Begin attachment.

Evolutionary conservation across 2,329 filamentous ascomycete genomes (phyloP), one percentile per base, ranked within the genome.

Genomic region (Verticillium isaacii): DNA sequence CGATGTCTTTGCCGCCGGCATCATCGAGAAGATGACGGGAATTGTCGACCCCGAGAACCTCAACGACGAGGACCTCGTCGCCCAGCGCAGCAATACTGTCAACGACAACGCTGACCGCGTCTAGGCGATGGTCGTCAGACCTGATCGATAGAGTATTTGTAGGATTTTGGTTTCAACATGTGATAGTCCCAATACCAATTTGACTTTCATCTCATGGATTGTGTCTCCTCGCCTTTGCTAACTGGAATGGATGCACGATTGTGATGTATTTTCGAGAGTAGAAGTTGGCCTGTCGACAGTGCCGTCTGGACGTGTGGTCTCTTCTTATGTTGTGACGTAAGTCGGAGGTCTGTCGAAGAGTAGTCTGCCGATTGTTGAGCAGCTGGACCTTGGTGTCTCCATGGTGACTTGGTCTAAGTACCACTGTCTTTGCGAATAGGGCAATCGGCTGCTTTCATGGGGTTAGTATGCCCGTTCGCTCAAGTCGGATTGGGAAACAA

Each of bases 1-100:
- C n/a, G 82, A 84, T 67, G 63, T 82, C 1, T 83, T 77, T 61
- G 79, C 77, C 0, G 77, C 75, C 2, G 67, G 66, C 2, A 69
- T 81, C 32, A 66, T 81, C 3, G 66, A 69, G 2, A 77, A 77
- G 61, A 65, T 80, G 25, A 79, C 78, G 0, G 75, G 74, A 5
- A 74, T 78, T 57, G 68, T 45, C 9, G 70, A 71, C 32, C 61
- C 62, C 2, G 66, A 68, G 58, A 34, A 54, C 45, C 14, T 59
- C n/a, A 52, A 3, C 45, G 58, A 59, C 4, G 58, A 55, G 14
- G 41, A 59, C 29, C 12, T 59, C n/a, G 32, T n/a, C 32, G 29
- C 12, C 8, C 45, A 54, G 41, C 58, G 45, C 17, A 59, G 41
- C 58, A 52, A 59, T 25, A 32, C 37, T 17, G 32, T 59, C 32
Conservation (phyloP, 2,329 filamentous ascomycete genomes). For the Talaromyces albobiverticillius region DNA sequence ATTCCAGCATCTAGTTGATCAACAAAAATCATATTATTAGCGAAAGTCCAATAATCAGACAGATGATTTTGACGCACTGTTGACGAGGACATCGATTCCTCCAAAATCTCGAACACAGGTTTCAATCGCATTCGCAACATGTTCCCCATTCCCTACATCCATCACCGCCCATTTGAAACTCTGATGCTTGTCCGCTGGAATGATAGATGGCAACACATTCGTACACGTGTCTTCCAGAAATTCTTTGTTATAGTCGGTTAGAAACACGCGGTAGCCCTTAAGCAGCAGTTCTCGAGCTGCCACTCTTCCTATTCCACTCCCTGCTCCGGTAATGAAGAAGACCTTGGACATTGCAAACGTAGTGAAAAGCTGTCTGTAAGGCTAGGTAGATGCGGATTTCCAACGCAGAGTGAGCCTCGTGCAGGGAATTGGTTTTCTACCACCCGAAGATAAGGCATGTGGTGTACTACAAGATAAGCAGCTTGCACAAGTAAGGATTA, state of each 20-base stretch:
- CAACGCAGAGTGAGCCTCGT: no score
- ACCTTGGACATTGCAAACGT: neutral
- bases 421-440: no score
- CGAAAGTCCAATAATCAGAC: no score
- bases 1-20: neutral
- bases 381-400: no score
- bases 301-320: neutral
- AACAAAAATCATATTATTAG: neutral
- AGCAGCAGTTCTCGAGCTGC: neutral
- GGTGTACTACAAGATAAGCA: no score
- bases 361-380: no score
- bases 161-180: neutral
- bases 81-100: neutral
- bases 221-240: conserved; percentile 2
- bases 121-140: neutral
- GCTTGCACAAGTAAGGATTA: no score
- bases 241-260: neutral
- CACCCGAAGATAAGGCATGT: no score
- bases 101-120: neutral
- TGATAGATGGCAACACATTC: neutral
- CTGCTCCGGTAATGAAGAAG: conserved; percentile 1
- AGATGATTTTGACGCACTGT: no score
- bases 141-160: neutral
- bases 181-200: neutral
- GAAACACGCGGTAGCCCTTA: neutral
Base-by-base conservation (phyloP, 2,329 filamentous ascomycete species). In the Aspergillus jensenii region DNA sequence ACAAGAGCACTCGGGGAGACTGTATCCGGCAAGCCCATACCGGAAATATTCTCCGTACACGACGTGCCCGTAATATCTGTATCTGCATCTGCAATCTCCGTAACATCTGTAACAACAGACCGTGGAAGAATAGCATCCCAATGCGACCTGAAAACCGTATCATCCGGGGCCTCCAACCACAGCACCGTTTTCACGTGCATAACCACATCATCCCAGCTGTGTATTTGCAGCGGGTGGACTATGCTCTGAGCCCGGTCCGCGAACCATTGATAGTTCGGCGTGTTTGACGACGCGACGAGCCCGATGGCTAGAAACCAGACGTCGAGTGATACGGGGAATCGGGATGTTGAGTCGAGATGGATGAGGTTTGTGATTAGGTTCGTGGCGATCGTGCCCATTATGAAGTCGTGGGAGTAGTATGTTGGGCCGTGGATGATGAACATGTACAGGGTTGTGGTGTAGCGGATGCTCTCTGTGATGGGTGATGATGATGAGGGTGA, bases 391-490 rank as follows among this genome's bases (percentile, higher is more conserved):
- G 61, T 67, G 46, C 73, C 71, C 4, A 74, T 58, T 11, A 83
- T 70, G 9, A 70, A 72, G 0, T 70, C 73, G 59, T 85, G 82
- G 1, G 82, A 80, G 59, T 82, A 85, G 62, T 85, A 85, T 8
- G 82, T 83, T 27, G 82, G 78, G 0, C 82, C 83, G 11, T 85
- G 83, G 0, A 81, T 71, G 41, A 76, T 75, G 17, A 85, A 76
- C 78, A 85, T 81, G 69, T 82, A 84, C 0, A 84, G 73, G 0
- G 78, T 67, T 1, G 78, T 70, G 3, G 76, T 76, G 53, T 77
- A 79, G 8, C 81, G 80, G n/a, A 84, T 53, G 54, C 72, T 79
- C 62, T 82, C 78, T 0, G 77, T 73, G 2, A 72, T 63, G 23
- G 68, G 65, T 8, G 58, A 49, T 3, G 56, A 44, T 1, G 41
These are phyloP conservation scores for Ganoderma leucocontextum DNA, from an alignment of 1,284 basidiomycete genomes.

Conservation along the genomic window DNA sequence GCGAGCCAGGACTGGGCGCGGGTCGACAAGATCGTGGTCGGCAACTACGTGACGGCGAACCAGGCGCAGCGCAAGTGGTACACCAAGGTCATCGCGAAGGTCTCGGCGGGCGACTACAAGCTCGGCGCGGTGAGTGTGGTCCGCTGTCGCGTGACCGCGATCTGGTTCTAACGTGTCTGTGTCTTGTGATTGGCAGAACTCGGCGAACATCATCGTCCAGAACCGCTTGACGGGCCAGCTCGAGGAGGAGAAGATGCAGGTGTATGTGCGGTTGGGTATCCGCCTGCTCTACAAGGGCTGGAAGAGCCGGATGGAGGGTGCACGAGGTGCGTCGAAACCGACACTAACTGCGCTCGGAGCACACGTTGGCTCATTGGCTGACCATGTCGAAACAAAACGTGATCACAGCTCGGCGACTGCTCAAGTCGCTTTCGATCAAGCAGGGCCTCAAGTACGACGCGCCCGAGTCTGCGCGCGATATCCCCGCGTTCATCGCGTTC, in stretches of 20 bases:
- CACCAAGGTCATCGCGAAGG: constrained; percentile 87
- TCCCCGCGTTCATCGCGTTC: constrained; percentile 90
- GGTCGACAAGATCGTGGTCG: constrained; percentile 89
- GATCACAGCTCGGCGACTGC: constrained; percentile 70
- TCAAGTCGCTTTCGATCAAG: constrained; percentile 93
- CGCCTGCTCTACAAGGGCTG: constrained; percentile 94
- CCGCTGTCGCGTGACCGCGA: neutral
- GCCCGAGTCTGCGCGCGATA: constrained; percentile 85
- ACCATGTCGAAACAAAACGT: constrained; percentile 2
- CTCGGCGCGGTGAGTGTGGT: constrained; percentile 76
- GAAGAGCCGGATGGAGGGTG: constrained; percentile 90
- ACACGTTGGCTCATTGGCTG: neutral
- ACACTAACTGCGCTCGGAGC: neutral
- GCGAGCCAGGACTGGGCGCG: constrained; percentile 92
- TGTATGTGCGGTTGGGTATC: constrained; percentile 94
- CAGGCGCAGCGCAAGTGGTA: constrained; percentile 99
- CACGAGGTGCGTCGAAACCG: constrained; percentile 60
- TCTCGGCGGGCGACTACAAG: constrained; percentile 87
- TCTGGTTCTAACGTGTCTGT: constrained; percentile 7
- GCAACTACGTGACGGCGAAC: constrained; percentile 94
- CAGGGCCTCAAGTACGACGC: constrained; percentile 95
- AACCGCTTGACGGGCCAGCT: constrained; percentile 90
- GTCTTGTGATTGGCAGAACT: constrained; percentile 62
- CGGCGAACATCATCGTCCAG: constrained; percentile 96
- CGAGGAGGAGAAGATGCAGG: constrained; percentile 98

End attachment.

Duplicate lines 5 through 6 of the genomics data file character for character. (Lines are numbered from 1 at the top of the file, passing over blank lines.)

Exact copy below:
- G 79, C 77, C 0, G 77, C 75, C 2, G 67, G 66, C 2, A 69
- T 81, C 32, A 66, T 81, C 3, G 66, A 69, G 2, A 77, A 77